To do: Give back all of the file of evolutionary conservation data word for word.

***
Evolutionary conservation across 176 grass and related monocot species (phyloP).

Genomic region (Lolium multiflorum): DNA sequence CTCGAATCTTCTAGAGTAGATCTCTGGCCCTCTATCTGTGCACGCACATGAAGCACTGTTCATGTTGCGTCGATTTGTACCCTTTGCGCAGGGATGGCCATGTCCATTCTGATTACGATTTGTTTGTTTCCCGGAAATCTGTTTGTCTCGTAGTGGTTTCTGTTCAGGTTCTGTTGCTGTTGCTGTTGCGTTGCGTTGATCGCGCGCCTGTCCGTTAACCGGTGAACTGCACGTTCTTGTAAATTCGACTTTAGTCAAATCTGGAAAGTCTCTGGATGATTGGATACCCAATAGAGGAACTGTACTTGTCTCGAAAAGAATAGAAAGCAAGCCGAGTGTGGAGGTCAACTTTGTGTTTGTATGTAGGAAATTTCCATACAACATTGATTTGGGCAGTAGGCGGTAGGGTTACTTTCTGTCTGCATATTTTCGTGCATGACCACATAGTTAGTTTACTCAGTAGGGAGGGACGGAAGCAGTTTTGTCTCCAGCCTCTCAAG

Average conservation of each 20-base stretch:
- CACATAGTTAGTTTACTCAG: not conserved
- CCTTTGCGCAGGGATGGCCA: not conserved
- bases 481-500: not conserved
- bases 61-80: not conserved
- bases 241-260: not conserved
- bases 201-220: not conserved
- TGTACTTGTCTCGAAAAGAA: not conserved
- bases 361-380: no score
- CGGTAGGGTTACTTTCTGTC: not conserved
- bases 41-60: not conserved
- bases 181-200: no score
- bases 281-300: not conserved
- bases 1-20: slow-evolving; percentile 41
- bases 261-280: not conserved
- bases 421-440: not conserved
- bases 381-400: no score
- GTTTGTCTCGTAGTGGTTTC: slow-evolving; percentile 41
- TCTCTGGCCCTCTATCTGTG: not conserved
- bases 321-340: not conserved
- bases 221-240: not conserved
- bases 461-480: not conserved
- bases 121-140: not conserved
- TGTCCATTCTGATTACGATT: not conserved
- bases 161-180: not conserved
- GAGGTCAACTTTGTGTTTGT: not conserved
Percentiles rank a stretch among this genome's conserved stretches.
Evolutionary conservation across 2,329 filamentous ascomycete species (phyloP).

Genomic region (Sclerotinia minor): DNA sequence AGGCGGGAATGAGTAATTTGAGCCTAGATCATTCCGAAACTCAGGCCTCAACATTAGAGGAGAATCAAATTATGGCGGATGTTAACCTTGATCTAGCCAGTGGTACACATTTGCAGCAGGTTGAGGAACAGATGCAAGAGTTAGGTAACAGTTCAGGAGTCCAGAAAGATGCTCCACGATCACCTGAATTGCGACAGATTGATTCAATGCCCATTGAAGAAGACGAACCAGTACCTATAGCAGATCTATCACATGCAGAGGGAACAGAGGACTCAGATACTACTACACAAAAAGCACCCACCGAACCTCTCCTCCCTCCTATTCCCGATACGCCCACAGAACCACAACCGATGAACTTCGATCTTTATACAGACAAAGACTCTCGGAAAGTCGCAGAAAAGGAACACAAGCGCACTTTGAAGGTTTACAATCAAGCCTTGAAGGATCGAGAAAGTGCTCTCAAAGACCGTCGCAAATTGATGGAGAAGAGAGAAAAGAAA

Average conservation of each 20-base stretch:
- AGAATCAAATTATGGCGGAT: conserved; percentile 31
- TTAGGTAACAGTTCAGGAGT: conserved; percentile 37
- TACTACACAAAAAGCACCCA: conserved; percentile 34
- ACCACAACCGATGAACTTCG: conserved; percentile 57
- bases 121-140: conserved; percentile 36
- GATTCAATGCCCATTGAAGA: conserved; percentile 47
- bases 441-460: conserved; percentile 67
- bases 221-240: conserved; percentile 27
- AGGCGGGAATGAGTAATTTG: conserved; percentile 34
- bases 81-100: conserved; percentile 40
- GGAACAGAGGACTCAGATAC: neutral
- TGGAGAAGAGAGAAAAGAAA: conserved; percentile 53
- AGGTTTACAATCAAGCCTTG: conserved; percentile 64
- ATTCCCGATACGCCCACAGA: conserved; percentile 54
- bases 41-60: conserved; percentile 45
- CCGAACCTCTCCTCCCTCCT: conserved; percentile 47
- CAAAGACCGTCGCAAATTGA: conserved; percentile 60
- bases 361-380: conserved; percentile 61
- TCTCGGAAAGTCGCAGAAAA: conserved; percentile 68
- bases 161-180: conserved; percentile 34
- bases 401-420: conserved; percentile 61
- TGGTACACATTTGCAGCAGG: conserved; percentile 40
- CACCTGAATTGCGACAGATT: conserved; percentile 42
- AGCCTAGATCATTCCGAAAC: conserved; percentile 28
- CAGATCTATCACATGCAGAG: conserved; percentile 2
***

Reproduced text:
Evolutionary conservation across 176 grass and related monocot species (phyloP).

Genomic region (Lolium multiflorum): DNA sequence CTCGAATCTTCTAGAGTAGATCTCTGGCCCTCTATCTGTGCACGCACATGAAGCACTGTTCATGTTGCGTCGATTTGTACCCTTTGCGCAGGGATGGCCATGTCCATTCTGATTACGATTTGTTTGTTTCCCGGAAATCTGTTTGTCTCGTAGTGGTTTCTGTTCAGGTTCTGTTGCTGTTGCTGTTGCGTTGCGTTGATCGCGCGCCTGTCCGTTAACCGGTGAACTGCACGTTCTTGTAAATTCGACTTTAGTCAAATCTGGAAAGTCTCTGGATGATTGGATACCCAATAGAGGAACTGTACTTGTCTCGAAAAGAATAGAAAGCAAGCCGAGTGTGGAGGTCAACTTTGTGTTTGTATGTAGGAAATTTCCATACAACATTGATTTGGGCAGTAGGCGGTAGGGTTACTTTCTGTCTGCATATTTTCGTGCATGACCACATAGTTAGTTTACTCAGTAGGGAGGGACGGAAGCAGTTTTGTCTCCAGCCTCTCAAG

Average conservation of each 20-base stretch:
- CACATAGTTAGTTTACTCAG: not conserved
- CCTTTGCGCAGGGATGGCCA: not conserved
- bases 481-500: not conserved
- bases 61-80: not conserved
- bases 241-260: not conserved
- bases 201-220: not conserved
- TGTACTTGTCTCGAAAAGAA: not conserved
- bases 361-380: no score
- CGGTAGGGTTACTTTCTGTC: not conserved
- bases 41-60: not conserved
- bases 181-200: no score
- bases 281-300: not conserved
- bases 1-20: slow-evolving; percentile 41
- bases 261-280: not conserved
- bases 421-440: not conserved
- bases 381-400: no score
- GTTTGTCTCGTAGTGGTTTC: slow-evolving; percentile 41
- TCTCTGGCCCTCTATCTGTG: not conserved
- bases 321-340: not conserved
- bases 221-240: not conserved
- bases 461-480: not conserved
- bases 121-140: not conserved
- TGTCCATTCTGATTACGATT: not conserved
- bases 161-180: not conserved
- GAGGTCAACTTTGTGTTTGT: not conserved
Percentiles rank a stretch among this genome's conserved stretches.
Evolutionary conservation across 2,329 filamentous ascomycete species (phyloP).

Genomic region (Sclerotinia minor): DNA sequence AGGCGGGAATGAGTAATTTGAGCCTAGATCATTCCGAAACTCAGGCCTCAACATTAGAGGAGAATCAAATTATGGCGGATGTTAACCTTGATCTAGCCAGTGGTACACATTTGCAGCAGGTTGAGGAACAGATGCAAGAGTTAGGTAACAGTTCAGGAGTCCAGAAAGATGCTCCACGATCACCTGAATTGCGACAGATTGATTCAATGCCCATTGAAGAAGACGAACCAGTACCTATAGCAGATCTATCACATGCAGAGGGAACAGAGGACTCAGATACTACTACACAAAAAGCACCCACCGAACCTCTCCTCCCTCCTATTCCCGATACGCCCACAGAACCACAACCGATGAACTTCGATCTTTATACAGACAAAGACTCTCGGAAAGTCGCAGAAAAGGAACACAAGCGCACTTTGAAGGTTTACAATCAAGCCTTGAAGGATCGAGAAAGTGCTCTCAAAGACCGTCGCAAATTGATGGAGAAGAGAGAAAAGAAA

Average conservation of each 20-base stretch:
- AGAATCAAATTATGGCGGAT: conserved; percentile 31
- TTAGGTAACAGTTCAGGAGT: conserved; percentile 37
- TACTACACAAAAAGCACCCA: conserved; percentile 34
- ACCACAACCGATGAACTTCG: conserved; percentile 57
- bases 121-140: conserved; percentile 36
- GATTCAATGCCCATTGAAGA: conserved; percentile 47
- bases 441-460: conserved; percentile 67
- bases 221-240: conserved; percentile 27
- AGGCGGGAATGAGTAATTTG: conserved; percentile 34
- bases 81-100: conserved; percentile 40
- GGAACAGAGGACTCAGATAC: neutral
- TGGAGAAGAGAGAAAAGAAA: conserved; percentile 53
- AGGTTTACAATCAAGCCTTG: conserved; percentile 64
- ATTCCCGATACGCCCACAGA: conserved; percentile 54
- bases 41-60: conserved; percentile 45
- CCGAACCTCTCCTCCCTCCT: conserved; percentile 47
- CAAAGACCGTCGCAAATTGA: conserved; percentile 60
- bases 361-380: conserved; percentile 61
- TCTCGGAAAGTCGCAGAAAA: conserved; percentile 68
- bases 161-180: conserved; percentile 34
- bases 401-420: conserved; percentile 61
- TGGTACACATTTGCAGCAGG: conserved; percentile 40
- CACCTGAATTGCGACAGATT: conserved; percentile 42
- AGCCTAGATCATTCCGAAAC: conserved; percentile 28
- CAGATCTATCACATGCAGAG: conserved; percentile 2